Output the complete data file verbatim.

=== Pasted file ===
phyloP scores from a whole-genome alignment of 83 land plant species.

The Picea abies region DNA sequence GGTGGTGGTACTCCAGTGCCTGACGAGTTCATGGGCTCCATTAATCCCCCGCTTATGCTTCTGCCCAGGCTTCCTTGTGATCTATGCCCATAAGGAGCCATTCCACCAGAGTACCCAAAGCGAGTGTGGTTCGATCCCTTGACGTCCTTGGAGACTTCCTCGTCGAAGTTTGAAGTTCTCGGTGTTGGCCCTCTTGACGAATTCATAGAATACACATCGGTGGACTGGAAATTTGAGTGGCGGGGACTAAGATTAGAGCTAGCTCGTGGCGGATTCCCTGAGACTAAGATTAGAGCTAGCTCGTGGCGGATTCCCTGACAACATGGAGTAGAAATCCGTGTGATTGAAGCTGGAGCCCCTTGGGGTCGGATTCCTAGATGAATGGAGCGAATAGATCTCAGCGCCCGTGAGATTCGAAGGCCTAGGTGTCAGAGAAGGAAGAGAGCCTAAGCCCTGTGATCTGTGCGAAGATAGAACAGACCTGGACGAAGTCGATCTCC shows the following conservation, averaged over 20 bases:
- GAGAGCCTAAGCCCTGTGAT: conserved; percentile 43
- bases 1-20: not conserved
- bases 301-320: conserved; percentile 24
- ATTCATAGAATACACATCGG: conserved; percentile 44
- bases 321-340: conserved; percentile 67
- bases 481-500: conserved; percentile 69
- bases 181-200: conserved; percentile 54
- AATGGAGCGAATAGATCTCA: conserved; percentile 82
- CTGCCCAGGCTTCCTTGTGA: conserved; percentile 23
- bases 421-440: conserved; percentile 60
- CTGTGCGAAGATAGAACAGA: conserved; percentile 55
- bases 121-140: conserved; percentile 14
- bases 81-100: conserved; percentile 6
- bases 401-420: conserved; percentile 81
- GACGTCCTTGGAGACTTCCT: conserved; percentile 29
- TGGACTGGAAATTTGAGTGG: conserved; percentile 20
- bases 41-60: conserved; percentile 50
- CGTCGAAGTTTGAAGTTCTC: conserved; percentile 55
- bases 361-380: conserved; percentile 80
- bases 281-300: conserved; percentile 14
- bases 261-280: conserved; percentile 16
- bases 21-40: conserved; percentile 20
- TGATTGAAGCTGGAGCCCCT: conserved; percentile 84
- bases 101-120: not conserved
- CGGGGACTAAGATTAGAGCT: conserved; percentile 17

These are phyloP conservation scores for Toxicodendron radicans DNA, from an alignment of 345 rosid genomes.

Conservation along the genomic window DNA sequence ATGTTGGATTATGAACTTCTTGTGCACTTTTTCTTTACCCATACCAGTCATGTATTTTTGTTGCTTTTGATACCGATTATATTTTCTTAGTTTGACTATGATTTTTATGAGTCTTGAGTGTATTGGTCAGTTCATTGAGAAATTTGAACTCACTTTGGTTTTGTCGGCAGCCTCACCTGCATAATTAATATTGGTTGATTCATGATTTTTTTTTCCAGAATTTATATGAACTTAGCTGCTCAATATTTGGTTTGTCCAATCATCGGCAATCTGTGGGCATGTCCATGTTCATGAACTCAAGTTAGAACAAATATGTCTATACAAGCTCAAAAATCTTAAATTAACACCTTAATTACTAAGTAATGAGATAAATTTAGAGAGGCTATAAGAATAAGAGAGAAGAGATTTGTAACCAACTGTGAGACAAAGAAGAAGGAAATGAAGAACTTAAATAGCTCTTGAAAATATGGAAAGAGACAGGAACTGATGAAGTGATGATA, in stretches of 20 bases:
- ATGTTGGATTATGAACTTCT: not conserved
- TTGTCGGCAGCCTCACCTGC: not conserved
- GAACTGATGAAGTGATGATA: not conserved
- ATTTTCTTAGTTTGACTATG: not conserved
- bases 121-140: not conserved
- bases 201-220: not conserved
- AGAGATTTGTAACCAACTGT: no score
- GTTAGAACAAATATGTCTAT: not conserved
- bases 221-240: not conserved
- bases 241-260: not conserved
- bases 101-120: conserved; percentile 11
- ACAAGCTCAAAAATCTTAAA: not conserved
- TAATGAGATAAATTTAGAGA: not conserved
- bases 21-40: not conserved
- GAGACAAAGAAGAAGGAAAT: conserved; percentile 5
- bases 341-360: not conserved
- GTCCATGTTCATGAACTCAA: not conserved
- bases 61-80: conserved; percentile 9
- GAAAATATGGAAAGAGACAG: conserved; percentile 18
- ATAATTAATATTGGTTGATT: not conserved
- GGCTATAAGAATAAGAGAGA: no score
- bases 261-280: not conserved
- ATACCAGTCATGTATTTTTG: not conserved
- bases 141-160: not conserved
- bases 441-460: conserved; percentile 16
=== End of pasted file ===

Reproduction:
phyloP scores from a whole-genome alignment of 83 land plant species.

The Picea abies region DNA sequence GGTGGTGGTACTCCAGTGCCTGACGAGTTCATGGGCTCCATTAATCCCCCGCTTATGCTTCTGCCCAGGCTTCCTTGTGATCTATGCCCATAAGGAGCCATTCCACCAGAGTACCCAAAGCGAGTGTGGTTCGATCCCTTGACGTCCTTGGAGACTTCCTCGTCGAAGTTTGAAGTTCTCGGTGTTGGCCCTCTTGACGAATTCATAGAATACACATCGGTGGACTGGAAATTTGAGTGGCGGGGACTAAGATTAGAGCTAGCTCGTGGCGGATTCCCTGAGACTAAGATTAGAGCTAGCTCGTGGCGGATTCCCTGACAACATGGAGTAGAAATCCGTGTGATTGAAGCTGGAGCCCCTTGGGGTCGGATTCCTAGATGAATGGAGCGAATAGATCTCAGCGCCCGTGAGATTCGAAGGCCTAGGTGTCAGAGAAGGAAGAGAGCCTAAGCCCTGTGATCTGTGCGAAGATAGAACAGACCTGGACGAAGTCGATCTCC shows the following conservation, averaged over 20 bases:
- GAGAGCCTAAGCCCTGTGAT: conserved; percentile 43
- bases 1-20: not conserved
- bases 301-320: conserved; percentile 24
- ATTCATAGAATACACATCGG: conserved; percentile 44
- bases 321-340: conserved; percentile 67
- bases 481-500: conserved; percentile 69
- bases 181-200: conserved; percentile 54
- AATGGAGCGAATAGATCTCA: conserved; percentile 82
- CTGCCCAGGCTTCCTTGTGA: conserved; percentile 23
- bases 421-440: conserved; percentile 60
- CTGTGCGAAGATAGAACAGA: conserved; percentile 55
- bases 121-140: conserved; percentile 14
- bases 81-100: conserved; percentile 6
- bases 401-420: conserved; percentile 81
- GACGTCCTTGGAGACTTCCT: conserved; percentile 29
- TGGACTGGAAATTTGAGTGG: conserved; percentile 20
- bases 41-60: conserved; percentile 50
- CGTCGAAGTTTGAAGTTCTC: conserved; percentile 55
- bases 361-380: conserved; percentile 80
- bases 281-300: conserved; percentile 14
- bases 261-280: conserved; percentile 16
- bases 21-40: conserved; percentile 20
- TGATTGAAGCTGGAGCCCCT: conserved; percentile 84
- bases 101-120: not conserved
- CGGGGACTAAGATTAGAGCT: conserved; percentile 17

These are phyloP conservation scores for Toxicodendron radicans DNA, from an alignment of 345 rosid genomes.

Conservation along the genomic window DNA sequence ATGTTGGATTATGAACTTCTTGTGCACTTTTTCTTTACCCATACCAGTCATGTATTTTTGTTGCTTTTGATACCGATTATATTTTCTTAGTTTGACTATGATTTTTATGAGTCTTGAGTGTATTGGTCAGTTCATTGAGAAATTTGAACTCACTTTGGTTTTGTCGGCAGCCTCACCTGCATAATTAATATTGGTTGATTCATGATTTTTTTTTCCAGAATTTATATGAACTTAGCTGCTCAATATTTGGTTTGTCCAATCATCGGCAATCTGTGGGCATGTCCATGTTCATGAACTCAAGTTAGAACAAATATGTCTATACAAGCTCAAAAATCTTAAATTAACACCTTAATTACTAAGTAATGAGATAAATTTAGAGAGGCTATAAGAATAAGAGAGAAGAGATTTGTAACCAACTGTGAGACAAAGAAGAAGGAAATGAAGAACTTAAATAGCTCTTGAAAATATGGAAAGAGACAGGAACTGATGAAGTGATGATA, in stretches of 20 bases:
- ATGTTGGATTATGAACTTCT: not conserved
- TTGTCGGCAGCCTCACCTGC: not conserved
- GAACTGATGAAGTGATGATA: not conserved
- ATTTTCTTAGTTTGACTATG: not conserved
- bases 121-140: not conserved
- bases 201-220: not conserved
- AGAGATTTGTAACCAACTGT: no score
- GTTAGAACAAATATGTCTAT: not conserved
- bases 221-240: not conserved
- bases 241-260: not conserved
- bases 101-120: conserved; percentile 11
- ACAAGCTCAAAAATCTTAAA: not conserved
- TAATGAGATAAATTTAGAGA: not conserved
- bases 21-40: not conserved
- GAGACAAAGAAGAAGGAAAT: conserved; percentile 5
- bases 341-360: not conserved
- GTCCATGTTCATGAACTCAA: not conserved
- bases 61-80: conserved; percentile 9
- GAAAATATGGAAAGAGACAG: conserved; percentile 18
- ATAATTAATATTGGTTGATT: not conserved
- GGCTATAAGAATAAGAGAGA: no score
- bases 261-280: not conserved
- ATACCAGTCATGTATTTTTG: not conserved
- bases 141-160: not conserved
- bases 441-460: conserved; percentile 16